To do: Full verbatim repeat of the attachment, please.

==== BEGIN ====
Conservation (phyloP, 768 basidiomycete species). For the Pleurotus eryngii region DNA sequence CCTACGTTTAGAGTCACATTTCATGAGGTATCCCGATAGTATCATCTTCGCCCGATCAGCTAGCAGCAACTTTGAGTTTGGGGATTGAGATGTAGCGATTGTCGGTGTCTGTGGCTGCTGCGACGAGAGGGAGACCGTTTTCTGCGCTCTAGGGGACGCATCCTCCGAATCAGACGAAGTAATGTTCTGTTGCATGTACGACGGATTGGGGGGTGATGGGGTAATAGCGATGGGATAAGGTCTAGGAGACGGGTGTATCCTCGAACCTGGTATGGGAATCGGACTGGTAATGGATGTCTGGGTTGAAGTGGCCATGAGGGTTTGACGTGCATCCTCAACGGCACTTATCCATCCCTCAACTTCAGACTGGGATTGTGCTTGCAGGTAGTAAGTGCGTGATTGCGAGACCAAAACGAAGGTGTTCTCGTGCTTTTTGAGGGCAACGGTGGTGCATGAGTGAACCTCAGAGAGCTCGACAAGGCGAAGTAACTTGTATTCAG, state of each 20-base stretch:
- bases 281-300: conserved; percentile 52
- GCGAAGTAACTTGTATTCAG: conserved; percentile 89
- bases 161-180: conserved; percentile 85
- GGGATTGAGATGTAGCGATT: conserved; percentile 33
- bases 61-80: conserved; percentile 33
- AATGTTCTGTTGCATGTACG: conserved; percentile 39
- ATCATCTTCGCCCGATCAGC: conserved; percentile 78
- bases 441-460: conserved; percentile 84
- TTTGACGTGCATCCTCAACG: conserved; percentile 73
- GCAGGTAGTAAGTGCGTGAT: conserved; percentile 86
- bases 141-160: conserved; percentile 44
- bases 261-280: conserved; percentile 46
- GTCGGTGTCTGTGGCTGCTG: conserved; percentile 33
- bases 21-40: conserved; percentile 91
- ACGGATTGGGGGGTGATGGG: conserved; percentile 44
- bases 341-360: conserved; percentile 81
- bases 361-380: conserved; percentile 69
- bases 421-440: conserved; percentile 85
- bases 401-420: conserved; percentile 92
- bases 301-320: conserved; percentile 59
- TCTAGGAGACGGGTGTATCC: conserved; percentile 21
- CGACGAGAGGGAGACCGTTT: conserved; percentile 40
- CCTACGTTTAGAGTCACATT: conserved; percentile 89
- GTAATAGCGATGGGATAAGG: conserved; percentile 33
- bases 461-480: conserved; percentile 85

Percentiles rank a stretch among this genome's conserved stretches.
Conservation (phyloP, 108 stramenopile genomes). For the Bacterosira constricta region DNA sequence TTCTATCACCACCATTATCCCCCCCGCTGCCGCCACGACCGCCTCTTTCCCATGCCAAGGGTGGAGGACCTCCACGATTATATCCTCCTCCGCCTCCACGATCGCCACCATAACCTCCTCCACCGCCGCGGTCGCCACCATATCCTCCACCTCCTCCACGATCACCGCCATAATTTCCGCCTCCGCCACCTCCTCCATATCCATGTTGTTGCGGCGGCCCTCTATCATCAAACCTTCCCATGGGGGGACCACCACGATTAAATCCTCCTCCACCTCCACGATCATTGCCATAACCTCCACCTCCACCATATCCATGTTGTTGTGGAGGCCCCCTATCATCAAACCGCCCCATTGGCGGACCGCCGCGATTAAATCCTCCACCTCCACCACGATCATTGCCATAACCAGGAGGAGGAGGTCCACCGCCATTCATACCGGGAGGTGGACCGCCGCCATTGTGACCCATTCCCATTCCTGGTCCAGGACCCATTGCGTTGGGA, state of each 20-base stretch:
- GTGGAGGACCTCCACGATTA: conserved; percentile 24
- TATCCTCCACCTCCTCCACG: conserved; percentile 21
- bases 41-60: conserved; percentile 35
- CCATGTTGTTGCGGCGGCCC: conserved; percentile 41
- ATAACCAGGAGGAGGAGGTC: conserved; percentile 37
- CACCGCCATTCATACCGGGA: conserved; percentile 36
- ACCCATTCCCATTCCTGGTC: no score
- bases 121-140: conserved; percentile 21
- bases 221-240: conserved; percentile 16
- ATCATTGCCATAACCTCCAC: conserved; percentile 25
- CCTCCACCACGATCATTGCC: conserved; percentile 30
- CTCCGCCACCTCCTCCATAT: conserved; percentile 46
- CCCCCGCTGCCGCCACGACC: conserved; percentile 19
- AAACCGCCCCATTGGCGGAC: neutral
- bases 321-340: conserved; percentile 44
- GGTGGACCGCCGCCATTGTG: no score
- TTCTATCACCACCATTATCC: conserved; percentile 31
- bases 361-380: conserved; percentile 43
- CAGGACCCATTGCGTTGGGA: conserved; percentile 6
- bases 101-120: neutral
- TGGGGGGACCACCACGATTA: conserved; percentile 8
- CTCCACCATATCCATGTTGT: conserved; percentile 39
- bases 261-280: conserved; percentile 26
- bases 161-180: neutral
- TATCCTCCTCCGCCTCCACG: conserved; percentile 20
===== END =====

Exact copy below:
Conservation (phyloP, 768 basidiomycete species). For the Pleurotus eryngii region DNA sequence CCTACGTTTAGAGTCACATTTCATGAGGTATCCCGATAGTATCATCTTCGCCCGATCAGCTAGCAGCAACTTTGAGTTTGGGGATTGAGATGTAGCGATTGTCGGTGTCTGTGGCTGCTGCGACGAGAGGGAGACCGTTTTCTGCGCTCTAGGGGACGCATCCTCCGAATCAGACGAAGTAATGTTCTGTTGCATGTACGACGGATTGGGGGGTGATGGGGTAATAGCGATGGGATAAGGTCTAGGAGACGGGTGTATCCTCGAACCTGGTATGGGAATCGGACTGGTAATGGATGTCTGGGTTGAAGTGGCCATGAGGGTTTGACGTGCATCCTCAACGGCACTTATCCATCCCTCAACTTCAGACTGGGATTGTGCTTGCAGGTAGTAAGTGCGTGATTGCGAGACCAAAACGAAGGTGTTCTCGTGCTTTTTGAGGGCAACGGTGGTGCATGAGTGAACCTCAGAGAGCTCGACAAGGCGAAGTAACTTGTATTCAG, state of each 20-base stretch:
- bases 281-300: conserved; percentile 52
- GCGAAGTAACTTGTATTCAG: conserved; percentile 89
- bases 161-180: conserved; percentile 85
- GGGATTGAGATGTAGCGATT: conserved; percentile 33
- bases 61-80: conserved; percentile 33
- AATGTTCTGTTGCATGTACG: conserved; percentile 39
- ATCATCTTCGCCCGATCAGC: conserved; percentile 78
- bases 441-460: conserved; percentile 84
- TTTGACGTGCATCCTCAACG: conserved; percentile 73
- GCAGGTAGTAAGTGCGTGAT: conserved; percentile 86
- bases 141-160: conserved; percentile 44
- bases 261-280: conserved; percentile 46
- GTCGGTGTCTGTGGCTGCTG: conserved; percentile 33
- bases 21-40: conserved; percentile 91
- ACGGATTGGGGGGTGATGGG: conserved; percentile 44
- bases 341-360: conserved; percentile 81
- bases 361-380: conserved; percentile 69
- bases 421-440: conserved; percentile 85
- bases 401-420: conserved; percentile 92
- bases 301-320: conserved; percentile 59
- TCTAGGAGACGGGTGTATCC: conserved; percentile 21
- CGACGAGAGGGAGACCGTTT: conserved; percentile 40
- CCTACGTTTAGAGTCACATT: conserved; percentile 89
- GTAATAGCGATGGGATAAGG: conserved; percentile 33
- bases 461-480: conserved; percentile 85

Percentiles rank a stretch among this genome's conserved stretches.
Conservation (phyloP, 108 stramenopile genomes). For the Bacterosira constricta region DNA sequence TTCTATCACCACCATTATCCCCCCCGCTGCCGCCACGACCGCCTCTTTCCCATGCCAAGGGTGGAGGACCTCCACGATTATATCCTCCTCCGCCTCCACGATCGCCACCATAACCTCCTCCACCGCCGCGGTCGCCACCATATCCTCCACCTCCTCCACGATCACCGCCATAATTTCCGCCTCCGCCACCTCCTCCATATCCATGTTGTTGCGGCGGCCCTCTATCATCAAACCTTCCCATGGGGGGACCACCACGATTAAATCCTCCTCCACCTCCACGATCATTGCCATAACCTCCACCTCCACCATATCCATGTTGTTGTGGAGGCCCCCTATCATCAAACCGCCCCATTGGCGGACCGCCGCGATTAAATCCTCCACCTCCACCACGATCATTGCCATAACCAGGAGGAGGAGGTCCACCGCCATTCATACCGGGAGGTGGACCGCCGCCATTGTGACCCATTCCCATTCCTGGTCCAGGACCCATTGCGTTGGGA, state of each 20-base stretch:
- GTGGAGGACCTCCACGATTA: conserved; percentile 24
- TATCCTCCACCTCCTCCACG: conserved; percentile 21
- bases 41-60: conserved; percentile 35
- CCATGTTGTTGCGGCGGCCC: conserved; percentile 41
- ATAACCAGGAGGAGGAGGTC: conserved; percentile 37
- CACCGCCATTCATACCGGGA: conserved; percentile 36
- ACCCATTCCCATTCCTGGTC: no score
- bases 121-140: conserved; percentile 21
- bases 221-240: conserved; percentile 16
- ATCATTGCCATAACCTCCAC: conserved; percentile 25
- CCTCCACCACGATCATTGCC: conserved; percentile 30
- CTCCGCCACCTCCTCCATAT: conserved; percentile 46
- CCCCCGCTGCCGCCACGACC: conserved; percentile 19
- AAACCGCCCCATTGGCGGAC: neutral
- bases 321-340: conserved; percentile 44
- GGTGGACCGCCGCCATTGTG: no score
- TTCTATCACCACCATTATCC: conserved; percentile 31
- bases 361-380: conserved; percentile 43
- CAGGACCCATTGCGTTGGGA: conserved; percentile 6
- bases 101-120: neutral
- TGGGGGGACCACCACGATTA: conserved; percentile 8
- CTCCACCATATCCATGTTGT: conserved; percentile 39
- bases 261-280: conserved; percentile 26
- bases 161-180: neutral
- TATCCTCCTCCGCCTCCACG: conserved; percentile 20